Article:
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| Dec 23, 2014 | Family Law

When Jill wants Jack to financially support her after the divorce…

It’s a common tale. Jack and Jill went up the hill to fetch a pail of water. After the tumble down the hillside, they moved to Texas, fell in love, and got married. Ten years and many more spills later, Jack and Jill decide to divorce. Jill wants spousal maintenance. Jack wants to understand what it is and why he should pay it. Both need education on the topic before they break their crowns in frustration.

In a Texas divorce suit, the Court may order spousal maintenance to financially provide for a spouse who can’t sufficiently provide for herself. Under certain statutory provisions, either spouse can petition for spousal maintenance. Spousal maintenance is periodic payments from the future income of one spouse for the support of the other spouse (Texas Family Code § 8.001(1)). It is intended to provide limited support to spouses like Jill during the period of uncertainty and transition after the divorce. Although spousal maintenance was originally designed to protect long-term homemakers who had little or no income, it now also protects disabled spouses, spouses who care for disabled children, and spouses affected by family violence.

To be eligible to receive spousal maintenance, Jill must prove that she (1) is a spouse, (2) lacks sufficient property to provide for her minimum reasonable needs, and (3) has met one of the four statutory bases for spousal maintenance (i.e., ten-year marriage, family violence, disabled spouse, or disabled child) (Texas Family Code § 8.051).

In our tale, Jill easily meets two of these three elements: she is a spouse and was married to Jack for at least ten years. The final element is harder: Jill must prove that after the divorce she will lack sufficient property, including separate property, to provide for her minimum reasonable needs. The term “minimum reasonable needs” is not defined in the Texas Family Code, so the Court must use case-specific facts to determine those needs. The result varies couple to couple. Consequently, there is no correct way to present Jill’s minimum reasonable needs. It’s ultimately up to the Court’s discretion.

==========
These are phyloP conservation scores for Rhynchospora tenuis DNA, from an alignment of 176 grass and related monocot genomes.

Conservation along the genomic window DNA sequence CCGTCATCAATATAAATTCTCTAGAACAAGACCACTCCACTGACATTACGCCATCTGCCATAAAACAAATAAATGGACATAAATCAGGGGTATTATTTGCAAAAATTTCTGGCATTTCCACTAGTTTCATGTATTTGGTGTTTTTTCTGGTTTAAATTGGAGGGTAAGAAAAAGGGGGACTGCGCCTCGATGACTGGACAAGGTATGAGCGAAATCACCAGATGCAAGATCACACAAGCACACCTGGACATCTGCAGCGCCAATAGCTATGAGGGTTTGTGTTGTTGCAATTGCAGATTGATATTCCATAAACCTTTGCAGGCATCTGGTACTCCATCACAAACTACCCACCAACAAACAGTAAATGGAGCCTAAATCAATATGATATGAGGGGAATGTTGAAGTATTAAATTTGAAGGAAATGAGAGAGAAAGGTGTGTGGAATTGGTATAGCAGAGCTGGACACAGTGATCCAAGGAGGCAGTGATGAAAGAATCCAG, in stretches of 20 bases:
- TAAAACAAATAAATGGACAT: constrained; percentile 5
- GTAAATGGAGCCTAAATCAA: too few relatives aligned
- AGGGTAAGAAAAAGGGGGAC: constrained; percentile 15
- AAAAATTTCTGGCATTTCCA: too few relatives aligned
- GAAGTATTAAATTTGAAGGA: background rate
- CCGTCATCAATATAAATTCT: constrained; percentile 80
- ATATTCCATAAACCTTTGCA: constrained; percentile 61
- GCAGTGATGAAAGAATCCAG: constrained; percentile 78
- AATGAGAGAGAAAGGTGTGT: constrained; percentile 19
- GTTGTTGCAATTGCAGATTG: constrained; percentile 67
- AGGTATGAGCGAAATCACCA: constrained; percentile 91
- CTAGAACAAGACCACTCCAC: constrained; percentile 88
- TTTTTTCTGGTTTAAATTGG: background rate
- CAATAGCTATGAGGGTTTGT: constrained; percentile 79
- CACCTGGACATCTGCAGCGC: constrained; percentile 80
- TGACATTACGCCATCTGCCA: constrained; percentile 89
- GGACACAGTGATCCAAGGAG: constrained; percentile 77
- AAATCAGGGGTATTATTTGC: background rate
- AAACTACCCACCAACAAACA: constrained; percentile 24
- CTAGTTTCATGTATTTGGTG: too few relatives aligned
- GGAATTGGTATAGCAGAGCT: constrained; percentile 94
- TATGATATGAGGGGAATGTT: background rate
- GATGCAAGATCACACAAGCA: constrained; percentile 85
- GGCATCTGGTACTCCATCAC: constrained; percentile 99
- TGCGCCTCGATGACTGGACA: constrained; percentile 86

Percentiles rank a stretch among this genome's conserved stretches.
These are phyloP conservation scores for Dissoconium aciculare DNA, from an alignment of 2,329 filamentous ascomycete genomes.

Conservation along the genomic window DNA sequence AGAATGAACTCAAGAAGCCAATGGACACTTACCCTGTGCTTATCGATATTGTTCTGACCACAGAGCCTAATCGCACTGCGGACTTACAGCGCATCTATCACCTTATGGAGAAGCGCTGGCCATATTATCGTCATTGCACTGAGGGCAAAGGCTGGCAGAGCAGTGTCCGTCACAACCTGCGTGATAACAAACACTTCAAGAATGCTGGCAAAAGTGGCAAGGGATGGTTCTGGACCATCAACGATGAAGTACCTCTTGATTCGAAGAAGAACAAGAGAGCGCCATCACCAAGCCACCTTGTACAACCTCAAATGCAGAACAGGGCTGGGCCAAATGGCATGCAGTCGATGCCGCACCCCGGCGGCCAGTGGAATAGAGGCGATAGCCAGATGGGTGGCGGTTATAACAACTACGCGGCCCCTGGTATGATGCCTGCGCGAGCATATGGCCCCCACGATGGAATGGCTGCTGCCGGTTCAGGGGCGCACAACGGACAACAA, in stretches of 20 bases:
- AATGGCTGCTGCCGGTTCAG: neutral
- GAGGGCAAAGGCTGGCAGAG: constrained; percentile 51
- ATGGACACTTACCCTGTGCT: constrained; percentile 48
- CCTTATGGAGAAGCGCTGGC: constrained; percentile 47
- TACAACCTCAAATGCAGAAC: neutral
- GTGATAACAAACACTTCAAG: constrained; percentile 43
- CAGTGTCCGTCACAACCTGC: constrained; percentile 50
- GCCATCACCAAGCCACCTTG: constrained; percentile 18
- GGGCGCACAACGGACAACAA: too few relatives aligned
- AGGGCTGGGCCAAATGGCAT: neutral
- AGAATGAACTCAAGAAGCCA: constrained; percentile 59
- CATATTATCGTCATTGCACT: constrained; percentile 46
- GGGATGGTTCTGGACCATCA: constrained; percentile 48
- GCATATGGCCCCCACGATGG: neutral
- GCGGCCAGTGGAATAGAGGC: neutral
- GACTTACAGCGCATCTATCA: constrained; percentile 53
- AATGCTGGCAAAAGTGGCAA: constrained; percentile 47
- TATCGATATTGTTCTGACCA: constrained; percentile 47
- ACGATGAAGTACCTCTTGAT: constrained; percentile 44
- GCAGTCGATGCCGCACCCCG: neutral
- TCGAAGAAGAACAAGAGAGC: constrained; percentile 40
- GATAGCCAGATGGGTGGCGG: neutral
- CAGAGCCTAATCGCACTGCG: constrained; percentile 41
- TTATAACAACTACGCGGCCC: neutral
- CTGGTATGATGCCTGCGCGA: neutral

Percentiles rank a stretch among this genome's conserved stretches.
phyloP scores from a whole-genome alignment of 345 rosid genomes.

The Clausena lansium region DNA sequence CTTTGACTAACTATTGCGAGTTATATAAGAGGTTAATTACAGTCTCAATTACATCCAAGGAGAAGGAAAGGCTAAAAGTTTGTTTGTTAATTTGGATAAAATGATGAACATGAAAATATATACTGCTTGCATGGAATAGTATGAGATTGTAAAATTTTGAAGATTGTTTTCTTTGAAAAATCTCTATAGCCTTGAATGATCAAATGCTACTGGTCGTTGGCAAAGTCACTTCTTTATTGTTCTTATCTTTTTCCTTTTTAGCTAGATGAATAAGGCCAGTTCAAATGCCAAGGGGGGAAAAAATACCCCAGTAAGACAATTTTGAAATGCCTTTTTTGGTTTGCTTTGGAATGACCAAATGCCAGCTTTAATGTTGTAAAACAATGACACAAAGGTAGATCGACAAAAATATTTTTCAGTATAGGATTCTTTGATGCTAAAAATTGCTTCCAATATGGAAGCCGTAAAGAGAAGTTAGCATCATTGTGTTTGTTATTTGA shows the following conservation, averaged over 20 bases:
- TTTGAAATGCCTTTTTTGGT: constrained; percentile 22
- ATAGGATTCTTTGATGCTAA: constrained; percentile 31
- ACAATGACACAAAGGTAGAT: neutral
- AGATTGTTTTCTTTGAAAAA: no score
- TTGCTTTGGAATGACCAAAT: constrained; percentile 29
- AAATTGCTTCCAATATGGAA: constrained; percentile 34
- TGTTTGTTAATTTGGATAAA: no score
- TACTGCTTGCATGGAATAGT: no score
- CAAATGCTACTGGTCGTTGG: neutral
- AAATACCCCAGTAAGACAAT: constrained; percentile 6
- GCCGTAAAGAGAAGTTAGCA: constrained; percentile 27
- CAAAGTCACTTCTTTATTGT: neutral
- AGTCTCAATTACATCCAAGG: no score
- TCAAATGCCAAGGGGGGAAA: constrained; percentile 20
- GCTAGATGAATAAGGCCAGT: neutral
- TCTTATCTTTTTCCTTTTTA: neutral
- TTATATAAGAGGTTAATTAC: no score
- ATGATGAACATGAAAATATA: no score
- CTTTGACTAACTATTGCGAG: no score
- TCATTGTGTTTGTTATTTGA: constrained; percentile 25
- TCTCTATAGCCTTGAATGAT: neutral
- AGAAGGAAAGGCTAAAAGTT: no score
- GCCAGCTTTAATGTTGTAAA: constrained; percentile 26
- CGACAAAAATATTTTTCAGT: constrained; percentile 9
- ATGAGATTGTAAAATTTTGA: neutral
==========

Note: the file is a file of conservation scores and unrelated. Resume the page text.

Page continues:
Some factors that the Court may consider in determining “minimum reasonable needs” include Jill’s list of monthly expenses, Jill’s education level and employment history, Jill’s employability and anticipated future income levels, Jill’s efforts to secure employment, and Jill’s need for medical or mental-health services and the associated costs.

Even if Jill gets a minimum-wage job or is well educated, she may still qualify for spousal maintenance. Also, the Court may consider the characteristics of Jill’s awarded community property and separate property when determining spousal maintenance. For instance, Jill may still qualify for spousal maintenance if she is awarded property in the divorce that is not easily liquidated, like a home, or has heavy tax implications and penalties to liquidate, like a retirement account.

The Court may also consider many other factors in determining maintenance. For example, the Court may consider Jill’s contribution as a homemaker. Additionally, marital misconduct is another possible factor. For instance, if Jack’s fling with Little Miss Muffet was a contributing factor in the breakup of Jack and Jill’s marriage, the Court may take that evidence into consideration too.

The duration of the spousal-maintenance payments typically is based on the number of years of the marriage. For couples who have been married for 10 to 19 years, like Jack & Jill, spousal maintenance is awarded for no more than five years. For couples who have been married for 20 to 29 years, spousal maintenance is awarded for no more than seven years. For couples who have been married for 30 years or longer, spousal maintenance is awarded for no more than ten years. There are exceptions to these time limits, including family violence issues and disability of either the spouse or a child of the marriage.

The amount of spousal maintenance ordered to be paid is statutorily capped. A Court may not order maintenance payments from Jack that equal more than 20% of his average monthly gross income. Monthly maintenance payments may not exceed $5,000.

Ultimately, Jill will have to prove to the Court why she needs spousal maintenance. In opposition, Jack will present arguments why Jill doesn’t need financial support. It will probably be a contentious hearing, and Jack & Jill will likely lament the day that they met tumbling down that faithful hill a decade prior.

If you find yourself in a spousal-maintenance dispute, don’t attempt this seemingly uphill battle alone. Have an experienced family-law advocate at your side who can help you present the best argument to Court that helps to protect your interests. Don’t fall down. Don’t break your crown. Be prepared.